arguskos
2010-12-22, 03:26 PM
What`s the point of drawing a continent and doing nothing with it?
Presumably, the designer just hadn't gotten there yet, but had plans. It takes time to work through everything, years in some cases. Besides, having a "Here there be dragons" section of the map isn't a bad thing.

Oracle_Hunter
2010-12-22, 04:32 PM
Presumably, the designer just hadn't gotten there yet, but had plans. It takes time to work through everything, years in some cases. Besides, having a "Here there be dragons" section of the map isn't a bad thing.
Literally true in the case of Argonnessen (http://en.wikipedia.org/wiki/World_of_Eberron#Argonnessen) :smalltongue:

arguskos
2010-12-22, 04:46 PM
Literally true in the case of Argonnessen (http://en.wikipedia.org/wiki/World_of_Eberron#Argonnessen) :smalltongue:
Exactly, though Argonnessen actually has been detailed, so the joke isn't quite as appropriate as desired. Still, clever joke. :smalltongue:

Oracle_Hunter
2010-12-22, 05:07 PM
Exactly, though Argonnessen actually has been detailed, so the joke isn't quite as appropriate as desired. Still, clever joke. :smalltongue:
Wait, really? What sourcebook is that from?

Elfin
2010-12-22, 05:23 PM
Wait, really? What sourcebook is that from?

Dragons of Eberron, probably.

Oracle_Hunter
2010-12-22, 05:35 PM
Dragons of Eberron, probably.
Makes sense :smallredface:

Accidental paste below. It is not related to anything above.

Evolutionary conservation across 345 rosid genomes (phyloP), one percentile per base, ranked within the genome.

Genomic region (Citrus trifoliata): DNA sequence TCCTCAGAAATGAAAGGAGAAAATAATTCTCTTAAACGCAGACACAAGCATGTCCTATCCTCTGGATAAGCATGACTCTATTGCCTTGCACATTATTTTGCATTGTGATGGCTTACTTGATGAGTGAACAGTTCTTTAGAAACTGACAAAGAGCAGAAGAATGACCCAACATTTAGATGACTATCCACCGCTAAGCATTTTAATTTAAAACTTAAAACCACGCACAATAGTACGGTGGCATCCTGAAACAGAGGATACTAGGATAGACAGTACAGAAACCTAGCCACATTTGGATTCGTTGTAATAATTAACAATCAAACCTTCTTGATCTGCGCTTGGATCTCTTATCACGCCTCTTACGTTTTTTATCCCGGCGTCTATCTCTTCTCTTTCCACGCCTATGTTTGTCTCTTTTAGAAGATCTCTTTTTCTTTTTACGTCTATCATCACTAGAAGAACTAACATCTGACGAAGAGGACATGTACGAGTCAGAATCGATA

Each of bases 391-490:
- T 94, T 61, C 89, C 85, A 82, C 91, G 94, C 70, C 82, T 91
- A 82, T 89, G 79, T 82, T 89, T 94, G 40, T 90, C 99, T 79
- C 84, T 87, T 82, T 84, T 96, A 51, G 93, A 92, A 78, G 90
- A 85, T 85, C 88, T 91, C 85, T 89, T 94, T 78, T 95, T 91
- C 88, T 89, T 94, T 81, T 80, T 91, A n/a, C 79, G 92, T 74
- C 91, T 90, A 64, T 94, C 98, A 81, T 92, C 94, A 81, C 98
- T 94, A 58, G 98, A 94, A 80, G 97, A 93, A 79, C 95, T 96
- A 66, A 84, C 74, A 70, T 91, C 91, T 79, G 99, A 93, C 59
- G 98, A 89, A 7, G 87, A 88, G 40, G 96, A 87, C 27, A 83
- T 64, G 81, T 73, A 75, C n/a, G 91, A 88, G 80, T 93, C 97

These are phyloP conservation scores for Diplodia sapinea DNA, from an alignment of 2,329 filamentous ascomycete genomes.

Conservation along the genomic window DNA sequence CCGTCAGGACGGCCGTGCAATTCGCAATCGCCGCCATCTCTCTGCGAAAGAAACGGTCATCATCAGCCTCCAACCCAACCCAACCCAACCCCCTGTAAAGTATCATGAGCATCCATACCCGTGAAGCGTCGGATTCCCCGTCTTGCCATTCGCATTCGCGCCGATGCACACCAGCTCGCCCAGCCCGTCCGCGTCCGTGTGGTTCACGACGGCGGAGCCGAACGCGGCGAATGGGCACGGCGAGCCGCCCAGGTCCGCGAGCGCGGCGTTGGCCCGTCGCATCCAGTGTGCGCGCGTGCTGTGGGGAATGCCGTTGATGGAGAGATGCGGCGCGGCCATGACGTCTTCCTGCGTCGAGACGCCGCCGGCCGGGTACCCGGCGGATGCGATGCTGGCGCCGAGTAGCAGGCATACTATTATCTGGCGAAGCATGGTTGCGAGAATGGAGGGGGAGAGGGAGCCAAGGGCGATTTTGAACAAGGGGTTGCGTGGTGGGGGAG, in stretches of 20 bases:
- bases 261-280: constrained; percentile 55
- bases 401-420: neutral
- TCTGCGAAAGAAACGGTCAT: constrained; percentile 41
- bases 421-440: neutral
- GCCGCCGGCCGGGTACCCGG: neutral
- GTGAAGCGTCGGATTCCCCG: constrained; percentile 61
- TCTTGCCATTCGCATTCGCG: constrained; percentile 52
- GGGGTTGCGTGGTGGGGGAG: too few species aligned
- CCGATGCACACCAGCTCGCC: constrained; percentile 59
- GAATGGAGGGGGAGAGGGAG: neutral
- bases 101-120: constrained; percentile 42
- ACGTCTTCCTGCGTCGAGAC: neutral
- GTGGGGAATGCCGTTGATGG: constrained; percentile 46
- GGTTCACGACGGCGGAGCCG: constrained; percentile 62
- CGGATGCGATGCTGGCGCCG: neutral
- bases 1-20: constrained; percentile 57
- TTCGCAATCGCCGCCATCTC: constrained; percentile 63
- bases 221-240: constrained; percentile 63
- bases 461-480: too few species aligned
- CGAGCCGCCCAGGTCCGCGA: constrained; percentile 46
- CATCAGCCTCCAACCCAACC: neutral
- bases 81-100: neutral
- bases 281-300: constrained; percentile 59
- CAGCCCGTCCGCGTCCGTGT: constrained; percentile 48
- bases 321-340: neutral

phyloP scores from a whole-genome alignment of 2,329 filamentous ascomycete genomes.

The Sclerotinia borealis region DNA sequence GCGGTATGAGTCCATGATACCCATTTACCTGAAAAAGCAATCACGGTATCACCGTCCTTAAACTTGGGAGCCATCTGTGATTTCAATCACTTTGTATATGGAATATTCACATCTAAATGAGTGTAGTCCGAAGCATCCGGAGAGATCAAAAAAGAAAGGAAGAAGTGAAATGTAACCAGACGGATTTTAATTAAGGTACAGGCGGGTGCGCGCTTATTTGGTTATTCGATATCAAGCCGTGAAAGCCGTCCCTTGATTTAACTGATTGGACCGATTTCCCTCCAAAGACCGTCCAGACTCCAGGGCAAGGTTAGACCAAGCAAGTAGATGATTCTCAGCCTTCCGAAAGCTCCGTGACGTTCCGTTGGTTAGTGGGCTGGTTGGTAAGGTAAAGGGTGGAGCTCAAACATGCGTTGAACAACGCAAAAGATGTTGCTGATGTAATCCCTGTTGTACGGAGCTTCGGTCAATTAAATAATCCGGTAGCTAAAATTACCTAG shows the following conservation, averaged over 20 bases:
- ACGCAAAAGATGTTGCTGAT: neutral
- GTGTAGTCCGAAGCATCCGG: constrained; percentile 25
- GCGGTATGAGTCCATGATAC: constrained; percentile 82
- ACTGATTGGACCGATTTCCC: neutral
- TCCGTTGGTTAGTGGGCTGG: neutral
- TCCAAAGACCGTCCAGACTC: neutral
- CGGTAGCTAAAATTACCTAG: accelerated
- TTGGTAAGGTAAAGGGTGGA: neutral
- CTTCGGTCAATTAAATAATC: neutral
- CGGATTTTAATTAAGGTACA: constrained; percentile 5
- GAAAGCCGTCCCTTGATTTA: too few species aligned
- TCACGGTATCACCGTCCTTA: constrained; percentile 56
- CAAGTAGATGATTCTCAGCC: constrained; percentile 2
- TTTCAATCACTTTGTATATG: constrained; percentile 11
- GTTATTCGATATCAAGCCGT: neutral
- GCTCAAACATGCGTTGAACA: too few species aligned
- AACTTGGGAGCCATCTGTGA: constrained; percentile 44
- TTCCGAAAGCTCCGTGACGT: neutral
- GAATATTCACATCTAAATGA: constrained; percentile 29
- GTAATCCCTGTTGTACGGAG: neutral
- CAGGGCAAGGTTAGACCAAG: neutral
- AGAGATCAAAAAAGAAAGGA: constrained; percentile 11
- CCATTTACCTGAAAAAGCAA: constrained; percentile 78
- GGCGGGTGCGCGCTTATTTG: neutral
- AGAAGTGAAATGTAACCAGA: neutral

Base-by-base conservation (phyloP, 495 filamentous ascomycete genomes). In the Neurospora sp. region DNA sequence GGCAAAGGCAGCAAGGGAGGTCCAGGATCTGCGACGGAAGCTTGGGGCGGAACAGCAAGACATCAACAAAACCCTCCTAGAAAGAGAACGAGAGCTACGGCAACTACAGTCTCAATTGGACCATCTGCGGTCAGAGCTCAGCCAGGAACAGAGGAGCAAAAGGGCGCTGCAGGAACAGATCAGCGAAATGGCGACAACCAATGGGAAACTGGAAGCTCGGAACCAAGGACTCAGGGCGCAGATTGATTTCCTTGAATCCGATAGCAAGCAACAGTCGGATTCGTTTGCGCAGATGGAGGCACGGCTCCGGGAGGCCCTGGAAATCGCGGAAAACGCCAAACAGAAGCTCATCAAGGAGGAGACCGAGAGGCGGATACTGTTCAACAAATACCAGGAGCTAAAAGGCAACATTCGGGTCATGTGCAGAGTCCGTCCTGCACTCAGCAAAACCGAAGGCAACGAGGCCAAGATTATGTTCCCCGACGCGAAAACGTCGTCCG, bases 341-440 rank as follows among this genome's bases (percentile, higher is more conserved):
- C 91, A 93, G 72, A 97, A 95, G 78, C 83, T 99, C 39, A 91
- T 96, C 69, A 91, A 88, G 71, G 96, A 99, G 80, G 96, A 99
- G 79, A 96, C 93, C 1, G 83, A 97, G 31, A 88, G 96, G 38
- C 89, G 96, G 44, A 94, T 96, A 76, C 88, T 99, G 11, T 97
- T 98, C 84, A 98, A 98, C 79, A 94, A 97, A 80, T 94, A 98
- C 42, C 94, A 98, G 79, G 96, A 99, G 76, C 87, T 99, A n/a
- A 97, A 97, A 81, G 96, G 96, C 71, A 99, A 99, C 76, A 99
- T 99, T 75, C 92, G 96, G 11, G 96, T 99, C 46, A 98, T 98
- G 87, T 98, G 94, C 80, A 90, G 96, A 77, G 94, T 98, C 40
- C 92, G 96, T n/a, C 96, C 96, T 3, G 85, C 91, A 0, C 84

All my Eberron knowledge comes from the one campaign of it I played. The DM lent me the 3.X setting book and between that and the Wikis I could find on the Internet I was a bit depressed by the dearth of information regarding Argonnessen and Sarlona.

true_shinken
2010-12-22, 06:29 PM
Makes sense :smallredface:

All my Eberron knowledge comes from the one campaign of it I played. The DM lent me the 3.X setting book and between that and the Wikis I could find on the Internet I was a bit depressed by the dearth of information regarding Argonnessen and Sarlona.

There's a book on Sarlona as well :smallbiggrin:

The Big Dice
2010-12-22, 06:39 PM
What needs to be done in order for a campaign setting to be considered finished?
Sure, it`s always possible to add stuff, but when is it not neccesery for it to be finished? When every bit of the map got something? When you got enough to run a campaign in the world? When you run out of ideas?

When you feel you've exhausted the possibilities of a setting,it's time to change games.

When you feel you've reached the end of the character's story and they've saved the world enough to not need a player anymore, the campaign is finished.

Or, as seems to be more common, when a campaign fizzles out it's over.